Joint Intelligence Committee (India)

Template:Use Indian English
The National Security Council (NSC)
Emblem of India
Agency overview
Jurisdiction Defence Ministry, Government of India
Agency executive Shivshankar Menon, National Security Adviser

The National Security Council (NSC) of India is the apex agency looking into the country's political, economic, energy and strategic security concerns. It was established by the Atal Bihari Vajpayee government on 19 November 1998, with Brajesh Mishra as the first National Security Adviser. Prior to the formation of the NSC, these activities were overseen by the Principal Secretary to the Prime Minister.

Members

Besides the National Security Advisor (NSA), the Ministers of Defence, External Affairs, Home, Finance of the Government of India, and the Deputy Chairman of the Planning Commission are members of the National Security Council. Other members may be invited to attend its monthly meetings, as and when required.

Organisational Structure

The three-tiered structure of the NSC comprises the Strategic Policy Group, the National Security Advisory Board and a Secretariat represented by the Joint Intelligence Committee (JIC).

Strategic Policy Group

The Strategic Policy Group is the first level of the three tier structure of the National Security Council. It forms the nucleus of the decision-making apparatus of the NSC. This group consists of the following members:

The Strategic Policy Group undertakes the "Strategic Defence Review", a blueprint of short and long term security threats, as well as possible policy options on a priority basis.

Joint Intelligence Committee

The Joint Intelligence Committee (JIC) of the Government of India analyses intelligence data from the Intelligence Bureau, Research and Analysis Wing and the Directorates of Military, Naval and Air Intelligence. The JIC has its own Secretariat that works under the Cabinet Secretariat.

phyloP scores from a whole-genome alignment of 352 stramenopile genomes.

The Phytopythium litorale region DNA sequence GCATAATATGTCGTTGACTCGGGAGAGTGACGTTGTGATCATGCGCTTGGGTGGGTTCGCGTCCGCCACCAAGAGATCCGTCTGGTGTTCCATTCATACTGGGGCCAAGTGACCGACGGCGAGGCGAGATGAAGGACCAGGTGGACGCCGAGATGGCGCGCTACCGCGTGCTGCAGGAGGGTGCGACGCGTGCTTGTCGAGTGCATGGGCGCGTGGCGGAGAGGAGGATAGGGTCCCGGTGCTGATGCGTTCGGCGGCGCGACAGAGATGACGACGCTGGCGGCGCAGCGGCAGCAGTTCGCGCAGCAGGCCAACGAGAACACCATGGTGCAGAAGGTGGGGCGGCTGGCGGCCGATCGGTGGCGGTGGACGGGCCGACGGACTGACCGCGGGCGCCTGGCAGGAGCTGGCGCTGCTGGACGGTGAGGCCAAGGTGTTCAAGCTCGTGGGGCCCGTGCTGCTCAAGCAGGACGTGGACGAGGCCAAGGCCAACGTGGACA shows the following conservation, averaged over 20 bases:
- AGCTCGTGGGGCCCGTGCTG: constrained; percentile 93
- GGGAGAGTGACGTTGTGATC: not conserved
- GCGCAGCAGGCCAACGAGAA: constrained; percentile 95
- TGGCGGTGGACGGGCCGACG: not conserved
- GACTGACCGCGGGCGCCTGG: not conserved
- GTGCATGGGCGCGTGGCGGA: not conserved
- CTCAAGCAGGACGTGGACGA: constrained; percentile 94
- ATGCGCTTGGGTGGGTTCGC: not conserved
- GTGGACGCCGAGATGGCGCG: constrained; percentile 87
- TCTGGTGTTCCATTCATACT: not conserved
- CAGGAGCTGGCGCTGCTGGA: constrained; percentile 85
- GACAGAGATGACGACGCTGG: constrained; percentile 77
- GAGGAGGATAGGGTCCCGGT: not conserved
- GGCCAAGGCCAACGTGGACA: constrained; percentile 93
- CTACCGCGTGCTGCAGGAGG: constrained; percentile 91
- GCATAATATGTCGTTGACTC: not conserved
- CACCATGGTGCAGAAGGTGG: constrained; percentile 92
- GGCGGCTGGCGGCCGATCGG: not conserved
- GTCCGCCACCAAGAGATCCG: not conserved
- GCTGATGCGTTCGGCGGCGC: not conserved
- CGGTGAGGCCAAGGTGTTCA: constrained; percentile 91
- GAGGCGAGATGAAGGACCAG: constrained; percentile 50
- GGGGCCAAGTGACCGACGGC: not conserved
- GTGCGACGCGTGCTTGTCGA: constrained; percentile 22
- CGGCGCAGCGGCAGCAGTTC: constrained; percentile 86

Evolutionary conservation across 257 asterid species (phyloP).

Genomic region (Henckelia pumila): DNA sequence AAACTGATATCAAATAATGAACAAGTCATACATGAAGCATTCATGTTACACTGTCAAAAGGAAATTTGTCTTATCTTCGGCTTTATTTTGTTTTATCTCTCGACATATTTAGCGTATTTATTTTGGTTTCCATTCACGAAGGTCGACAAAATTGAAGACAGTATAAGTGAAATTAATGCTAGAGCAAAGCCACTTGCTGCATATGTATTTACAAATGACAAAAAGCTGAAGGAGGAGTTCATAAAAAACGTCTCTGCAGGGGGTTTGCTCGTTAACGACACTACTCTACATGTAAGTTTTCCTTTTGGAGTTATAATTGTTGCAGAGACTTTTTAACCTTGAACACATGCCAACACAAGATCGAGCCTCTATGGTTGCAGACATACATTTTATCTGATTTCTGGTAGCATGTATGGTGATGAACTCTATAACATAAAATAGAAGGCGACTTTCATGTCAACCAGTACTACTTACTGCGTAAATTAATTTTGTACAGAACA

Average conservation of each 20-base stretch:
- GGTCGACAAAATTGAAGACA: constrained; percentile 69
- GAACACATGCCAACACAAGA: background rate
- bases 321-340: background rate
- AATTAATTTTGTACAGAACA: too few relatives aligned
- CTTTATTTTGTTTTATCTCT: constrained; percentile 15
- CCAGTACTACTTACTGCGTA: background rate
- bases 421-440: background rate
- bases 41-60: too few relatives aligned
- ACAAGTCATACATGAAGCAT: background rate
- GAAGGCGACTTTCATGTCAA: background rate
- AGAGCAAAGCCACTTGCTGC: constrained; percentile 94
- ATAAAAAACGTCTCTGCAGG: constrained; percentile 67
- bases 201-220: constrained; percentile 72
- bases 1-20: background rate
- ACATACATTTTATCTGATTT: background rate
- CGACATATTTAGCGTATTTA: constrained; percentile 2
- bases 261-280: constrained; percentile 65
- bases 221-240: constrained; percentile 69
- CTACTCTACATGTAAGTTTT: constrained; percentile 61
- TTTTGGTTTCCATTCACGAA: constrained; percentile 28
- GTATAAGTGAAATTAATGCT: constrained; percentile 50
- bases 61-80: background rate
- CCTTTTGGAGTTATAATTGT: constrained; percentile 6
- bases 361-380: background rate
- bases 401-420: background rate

National Security Advisory Board

The National Security Advisory Board consists of persons of eminence outside the Government[1] with expertise in external security, strategic analysis, foreign affairs, defence, the armed forces, internal security, science and technology and economics.

The board meets at least once a month, and more frequently as required. It provides a long-term prognosis and analysis to the NSC, and recommends solutions and address policy issues referred to it.

See also

India portal
  • List of Indian Intelligence agencies

References

External links

  • Center for Contemporary Conflict - Indian Internal Security and Intelligence Organization
  • Espionage Info - India, Intelligence and Security
  • FAS - Directorate for Inter-Services Intelligence
  • Global Security - India Intelligence and Security Agencies


This article was sourced from Creative Commons Attribution-ShareAlike License; additional terms may apply. World Heritage Encyclopedia content is assembled from numerous content providers, Open Access Publishing, and in compliance with The Fair Access to Science and Technology Research Act (FASTR), Wikimedia Foundation, Inc., Public Library of Science, The Encyclopedia of Life, Open Book Publishers (OBP), PubMed, U.S. National Library of Medicine, National Center for Biotechnology Information, U.S. National Library of Medicine, National Institutes of Health (NIH), U.S. Department of Health & Human Services, and USA.gov, which sources content from all federal, state, local, tribal, and territorial government publication portals (.gov, .mil, .edu). Funding for USA.gov and content contributors is made possible from the U.S. Congress, E-Government Act of 2002.
 
Crowd sourced content that is contributed to World Heritage Encyclopedia is peer reviewed and edited by our editorial staff to ensure quality scholarly research articles.
 
By using this site, you agree to the Terms of Use and Privacy Policy. World Heritage Encyclopedia™ is a registered trademark of the World Public Library Association, a non-profit organization.